Hitler's British Lair

In the event of a successful Nazi invasion of Britian, Adolf Hitler proposed rural Shropshire as his headquarters. Roger Moorhouse explores why he would have chosen such a location.

Remains of the largest bunker (Hitler's) at the Wolfsschanze. Its height may be gauged by the doorway at the lower left.The news that Adolf Hitler might have established his headquarters at Bridgnorth in rural Shropshire, in the event of a successful Nazi invasion, would have struck many perhaps as an unlikely tale. Why Shropshire? Why Bridgnorth? As the BBC told us, it was all about transport links, about the region’s centrality and, rather implausibly, because of its similarity to the Black Forest. 

Well, the decisive factor has not been mentioned – that of isolation. Hitler was not what we would call a ‘people person’, and in wartime he was happy to devote himself entirely to the prosecution of the war, eschewing almost all public appearances and doing a rather good impression of a fascist hermit. Consequently, it was Goebbels who became in large degree the public face of the regime, touring the bomb sites and dispensing sympathy and slogans to the bombed out.

Hitler, meanwhile, spent most of his time at his ‘Wolf’s Lair’ headquarters in rural East Prussia, tucked away in the forest, away from the hustle of the capital, in a region that was both comparatively remote yet only a day’s train ride from the epicentre of power – a place, in fact, rather like Bridgnorth. 

Hitler’s penchant for isolation was to have some serious consequences. At the ‘Wolf’s Lair’, his generals complained, he was cut off from the tribulations of the German people, blind to the consequences of the Allied bombing, remote from the ubiquitous death notices. In fact, at the ‘Wolf’s Lair’ he was free to conduct his war almost as a wargame, with his armies like so many counters strewn across a map table.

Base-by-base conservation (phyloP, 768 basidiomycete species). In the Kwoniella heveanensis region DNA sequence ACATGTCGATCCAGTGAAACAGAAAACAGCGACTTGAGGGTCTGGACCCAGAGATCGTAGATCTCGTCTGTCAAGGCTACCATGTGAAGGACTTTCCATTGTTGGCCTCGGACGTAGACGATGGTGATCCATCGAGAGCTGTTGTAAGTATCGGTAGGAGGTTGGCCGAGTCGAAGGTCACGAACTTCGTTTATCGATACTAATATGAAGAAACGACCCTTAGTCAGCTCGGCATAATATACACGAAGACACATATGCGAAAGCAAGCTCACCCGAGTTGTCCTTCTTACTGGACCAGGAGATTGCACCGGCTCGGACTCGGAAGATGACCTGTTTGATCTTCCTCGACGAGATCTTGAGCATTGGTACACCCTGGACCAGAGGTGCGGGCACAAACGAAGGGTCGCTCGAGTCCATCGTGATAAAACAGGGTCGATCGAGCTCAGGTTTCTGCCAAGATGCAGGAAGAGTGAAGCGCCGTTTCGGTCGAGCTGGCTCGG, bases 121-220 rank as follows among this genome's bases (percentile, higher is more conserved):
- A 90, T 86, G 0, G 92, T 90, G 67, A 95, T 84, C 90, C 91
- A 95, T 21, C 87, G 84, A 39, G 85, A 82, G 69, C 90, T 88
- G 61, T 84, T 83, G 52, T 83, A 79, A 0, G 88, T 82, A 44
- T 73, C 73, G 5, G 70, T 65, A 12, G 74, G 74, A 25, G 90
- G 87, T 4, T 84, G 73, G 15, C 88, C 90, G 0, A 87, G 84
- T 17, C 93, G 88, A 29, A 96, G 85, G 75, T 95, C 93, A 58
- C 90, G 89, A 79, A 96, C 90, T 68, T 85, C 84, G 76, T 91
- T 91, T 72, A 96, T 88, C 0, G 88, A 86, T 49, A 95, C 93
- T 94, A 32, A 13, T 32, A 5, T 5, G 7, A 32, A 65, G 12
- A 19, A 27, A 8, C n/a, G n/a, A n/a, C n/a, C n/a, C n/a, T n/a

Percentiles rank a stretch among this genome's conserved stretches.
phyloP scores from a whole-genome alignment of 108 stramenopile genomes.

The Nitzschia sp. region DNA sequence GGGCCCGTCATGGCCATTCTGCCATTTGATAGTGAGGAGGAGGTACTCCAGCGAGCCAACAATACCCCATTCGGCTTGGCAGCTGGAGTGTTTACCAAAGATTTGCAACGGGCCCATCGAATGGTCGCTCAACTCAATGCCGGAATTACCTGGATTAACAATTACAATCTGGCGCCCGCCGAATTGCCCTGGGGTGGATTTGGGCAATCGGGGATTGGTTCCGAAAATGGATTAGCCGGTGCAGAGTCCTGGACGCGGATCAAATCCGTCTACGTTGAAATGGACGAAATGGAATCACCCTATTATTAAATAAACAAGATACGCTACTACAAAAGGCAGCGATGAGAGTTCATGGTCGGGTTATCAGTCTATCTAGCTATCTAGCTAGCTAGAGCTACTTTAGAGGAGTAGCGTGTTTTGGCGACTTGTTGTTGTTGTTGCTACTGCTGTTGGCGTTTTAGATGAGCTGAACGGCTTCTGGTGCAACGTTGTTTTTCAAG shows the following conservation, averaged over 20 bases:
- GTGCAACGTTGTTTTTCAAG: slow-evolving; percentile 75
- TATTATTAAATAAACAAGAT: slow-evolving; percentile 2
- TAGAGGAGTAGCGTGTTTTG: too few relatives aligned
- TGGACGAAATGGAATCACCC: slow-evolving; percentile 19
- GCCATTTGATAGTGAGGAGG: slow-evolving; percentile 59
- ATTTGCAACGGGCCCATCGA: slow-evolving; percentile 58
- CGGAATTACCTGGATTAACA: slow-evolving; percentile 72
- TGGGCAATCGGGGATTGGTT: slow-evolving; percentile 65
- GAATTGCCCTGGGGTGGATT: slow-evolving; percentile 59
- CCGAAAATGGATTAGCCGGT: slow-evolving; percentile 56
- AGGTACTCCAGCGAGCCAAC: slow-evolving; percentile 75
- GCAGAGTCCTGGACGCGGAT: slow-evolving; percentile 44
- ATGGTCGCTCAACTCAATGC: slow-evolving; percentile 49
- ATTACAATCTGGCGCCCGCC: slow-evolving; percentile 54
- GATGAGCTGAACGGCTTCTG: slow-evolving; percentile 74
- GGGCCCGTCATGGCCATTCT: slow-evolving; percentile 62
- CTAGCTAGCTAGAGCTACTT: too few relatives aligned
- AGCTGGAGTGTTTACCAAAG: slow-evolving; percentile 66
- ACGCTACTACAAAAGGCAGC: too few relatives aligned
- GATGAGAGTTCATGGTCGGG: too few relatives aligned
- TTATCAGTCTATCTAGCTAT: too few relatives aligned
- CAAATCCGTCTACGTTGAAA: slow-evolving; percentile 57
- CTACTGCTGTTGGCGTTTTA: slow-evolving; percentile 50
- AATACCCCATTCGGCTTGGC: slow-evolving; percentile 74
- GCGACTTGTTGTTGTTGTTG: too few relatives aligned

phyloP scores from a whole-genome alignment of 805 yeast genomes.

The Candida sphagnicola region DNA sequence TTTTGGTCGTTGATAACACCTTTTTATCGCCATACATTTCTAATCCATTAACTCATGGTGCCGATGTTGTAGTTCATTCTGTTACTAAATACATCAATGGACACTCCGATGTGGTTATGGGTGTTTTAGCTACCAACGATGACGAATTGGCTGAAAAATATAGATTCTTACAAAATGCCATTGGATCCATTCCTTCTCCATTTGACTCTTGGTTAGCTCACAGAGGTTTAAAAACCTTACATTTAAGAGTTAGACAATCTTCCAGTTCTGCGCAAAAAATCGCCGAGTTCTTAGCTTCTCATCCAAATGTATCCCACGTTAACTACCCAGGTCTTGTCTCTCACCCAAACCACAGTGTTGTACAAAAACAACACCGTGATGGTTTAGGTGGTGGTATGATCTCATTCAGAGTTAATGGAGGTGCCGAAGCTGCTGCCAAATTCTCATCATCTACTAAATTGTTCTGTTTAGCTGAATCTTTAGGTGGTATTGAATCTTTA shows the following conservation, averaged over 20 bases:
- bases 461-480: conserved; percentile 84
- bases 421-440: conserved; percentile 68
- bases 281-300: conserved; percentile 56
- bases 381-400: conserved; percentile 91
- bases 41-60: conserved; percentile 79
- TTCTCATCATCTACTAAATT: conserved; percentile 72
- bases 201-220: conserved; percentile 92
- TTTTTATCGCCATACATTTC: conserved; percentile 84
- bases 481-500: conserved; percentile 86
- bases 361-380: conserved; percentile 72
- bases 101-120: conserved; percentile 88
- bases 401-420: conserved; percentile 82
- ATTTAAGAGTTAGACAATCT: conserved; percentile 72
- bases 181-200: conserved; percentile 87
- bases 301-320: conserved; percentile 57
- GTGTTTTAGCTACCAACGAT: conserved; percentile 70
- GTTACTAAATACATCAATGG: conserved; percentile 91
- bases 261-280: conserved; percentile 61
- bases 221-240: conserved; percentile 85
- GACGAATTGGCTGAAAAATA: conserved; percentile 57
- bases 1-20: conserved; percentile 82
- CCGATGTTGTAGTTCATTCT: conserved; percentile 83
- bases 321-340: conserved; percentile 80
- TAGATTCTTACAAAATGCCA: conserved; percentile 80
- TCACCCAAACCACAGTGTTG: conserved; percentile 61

Hitler’s isolation in East Prussia both spurred the German resistance and provided them with their greatest opportunity. So, whilst Stauffenberg would rail against the literal and metaphorical image of “Hitler in the bunker”, he would also attempt to exploit the resulting remoteness for all it was worth; seeking to cut the ‘Wolf’s Lair’ off from the rest of Germany in July 1944, whilst he and his confederates launched a coup in Berlin.  Far from a footnote in history, then, the ‘Wolf’s Lair’ is of rather seminal importance. 

So, the prospect of Hitler coming to Bridgnorth is indeed an intriguing one, but one that nonetheless makes good sense when viewed in the context of Hitler’s wartime habits and preferences. One thing is for certain, if the German Führer ever had managed to come to Shropshire, it is doubtful that he would have spent long in any manor house or country pile. Given his passion for reinforced concrete, he would have swiftly built himself a bunker.  “Hitler in the bunker” said Stauffenberg, “that’s the real Hitler”.  He was right.

Roger Moorhouse is author of The Wolf's Lair: Inside Hitler's Germany published by Endeavour Press.

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